Every workplace has or has had negative people who damage the morale of the rest of the team. Even though there are many characteristics to identify them, they are very hard to recognise, turning this into a serious problem that is quiet likely to harm your workplace over time.
Why is it hard to pick them? The truth is, they tend to be very good at their jobs and avoid making big mistakes that could draw too much attention to themselves, therefore, they rarely raise the bell with management.
This is certainly not the most pleasant part of being a manager, but for the sake of your team, you should be prepared for it.
First, you need to know how to spot them:
- They are constantly complaining and exaggerating the seriousness of other worker’s mistakes
- They tend to be highly involved in the main gossip around the workplace
- Even YOU tend to feel your authority undermined
- You or their supervisors receive endless flows of negative criticism. Remember criticism is only good when done constructively
Second, take action:
Intervene as soon as possible, communication is the key. You can’t know what’s going on in your employees’ mind unless you ask them. Create an atmosphere of trust and remain non-confrontational. Never categorise the issue as an “attitude” problem, this is too subjective and can easily be viewed as personal dislike rather than a real performance problem. Listen carefully and focus on positive aspects and potential contributions.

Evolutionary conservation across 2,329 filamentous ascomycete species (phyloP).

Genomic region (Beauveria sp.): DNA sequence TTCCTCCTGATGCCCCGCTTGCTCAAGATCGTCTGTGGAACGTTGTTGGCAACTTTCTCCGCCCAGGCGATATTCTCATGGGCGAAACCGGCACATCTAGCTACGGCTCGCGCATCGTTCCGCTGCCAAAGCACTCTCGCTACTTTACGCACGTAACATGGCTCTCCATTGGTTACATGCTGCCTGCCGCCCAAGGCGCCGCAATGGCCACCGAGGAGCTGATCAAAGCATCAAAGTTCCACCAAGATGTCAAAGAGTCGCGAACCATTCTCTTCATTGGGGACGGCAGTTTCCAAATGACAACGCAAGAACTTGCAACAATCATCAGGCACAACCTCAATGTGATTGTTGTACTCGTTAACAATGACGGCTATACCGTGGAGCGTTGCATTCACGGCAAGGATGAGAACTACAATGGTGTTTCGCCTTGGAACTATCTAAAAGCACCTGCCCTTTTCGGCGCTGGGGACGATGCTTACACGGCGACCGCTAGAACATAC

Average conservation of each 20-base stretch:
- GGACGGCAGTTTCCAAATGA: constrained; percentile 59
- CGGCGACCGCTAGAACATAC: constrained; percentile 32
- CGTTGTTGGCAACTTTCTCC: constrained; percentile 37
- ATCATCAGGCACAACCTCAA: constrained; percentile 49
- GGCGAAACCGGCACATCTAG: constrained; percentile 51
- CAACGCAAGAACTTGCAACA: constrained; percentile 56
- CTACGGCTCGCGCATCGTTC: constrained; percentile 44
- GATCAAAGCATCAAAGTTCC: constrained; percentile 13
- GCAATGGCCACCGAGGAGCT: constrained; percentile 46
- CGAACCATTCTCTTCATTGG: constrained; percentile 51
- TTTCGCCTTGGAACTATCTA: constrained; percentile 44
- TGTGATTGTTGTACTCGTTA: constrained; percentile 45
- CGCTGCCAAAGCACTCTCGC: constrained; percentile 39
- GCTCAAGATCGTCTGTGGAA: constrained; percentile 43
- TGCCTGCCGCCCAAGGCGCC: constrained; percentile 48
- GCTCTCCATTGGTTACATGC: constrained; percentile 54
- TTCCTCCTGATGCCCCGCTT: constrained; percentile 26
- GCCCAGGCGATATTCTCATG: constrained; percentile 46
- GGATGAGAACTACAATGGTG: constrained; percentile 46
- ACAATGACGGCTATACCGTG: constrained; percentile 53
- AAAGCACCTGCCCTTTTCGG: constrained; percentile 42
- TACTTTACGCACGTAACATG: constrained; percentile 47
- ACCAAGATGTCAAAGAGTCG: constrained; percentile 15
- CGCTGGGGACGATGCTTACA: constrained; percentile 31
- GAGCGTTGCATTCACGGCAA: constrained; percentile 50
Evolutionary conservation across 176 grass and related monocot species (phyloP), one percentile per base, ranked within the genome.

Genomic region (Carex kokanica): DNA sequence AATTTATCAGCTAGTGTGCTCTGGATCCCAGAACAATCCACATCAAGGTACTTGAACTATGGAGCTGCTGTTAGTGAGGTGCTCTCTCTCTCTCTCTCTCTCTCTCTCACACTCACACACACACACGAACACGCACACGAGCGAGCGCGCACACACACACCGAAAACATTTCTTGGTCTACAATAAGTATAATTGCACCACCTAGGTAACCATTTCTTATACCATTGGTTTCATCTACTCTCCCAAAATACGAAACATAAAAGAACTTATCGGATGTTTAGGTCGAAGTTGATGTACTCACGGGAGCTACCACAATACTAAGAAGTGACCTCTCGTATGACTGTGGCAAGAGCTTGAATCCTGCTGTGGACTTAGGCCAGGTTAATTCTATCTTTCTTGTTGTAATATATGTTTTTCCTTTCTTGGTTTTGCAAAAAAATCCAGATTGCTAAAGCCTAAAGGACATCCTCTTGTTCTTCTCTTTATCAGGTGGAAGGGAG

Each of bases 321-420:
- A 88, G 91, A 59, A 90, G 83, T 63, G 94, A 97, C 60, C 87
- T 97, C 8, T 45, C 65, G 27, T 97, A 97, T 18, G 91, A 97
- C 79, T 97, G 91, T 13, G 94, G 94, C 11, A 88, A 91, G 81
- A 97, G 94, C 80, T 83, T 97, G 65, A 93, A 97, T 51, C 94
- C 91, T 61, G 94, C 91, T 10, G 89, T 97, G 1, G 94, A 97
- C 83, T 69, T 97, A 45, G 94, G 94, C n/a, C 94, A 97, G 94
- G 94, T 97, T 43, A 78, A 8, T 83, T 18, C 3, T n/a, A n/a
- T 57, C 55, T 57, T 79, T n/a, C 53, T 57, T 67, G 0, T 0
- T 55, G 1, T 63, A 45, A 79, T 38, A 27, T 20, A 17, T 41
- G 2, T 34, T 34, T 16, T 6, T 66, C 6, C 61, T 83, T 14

We all have problems and its normal these may affect your professional life, make sure if there’s a personal problem affecting your employee, you are being sympathetic and offer your help without condoning behaviour. As a leader, you should show you genuinely care about your team, but you must have a plan to stop this behaviour from hurting your company’s culture.
By now, you should have a clear idea of what the problem really is. Don’t expect it to somehow disappear. Help your employee to get back on track and make him part of the solution. If this person is constantly criticising the team and their actions in a negative way, tell him you are interested in hearing his concerns, but that it would be best to mention it to you rather than other employees.
Develop an action plan and provide feedback on your employee’s progress. Try and make him focus on positive behaviour too by giving some positive feedback on a situation or person he is criticising and set it as his main goal.
Things to take into consideration:
Everyone has a bad day and everyone makes mistakes, so there’s no need to intervene every single time someone has a slip or a negative comment. Start to take note and be aware of continuous behaviour.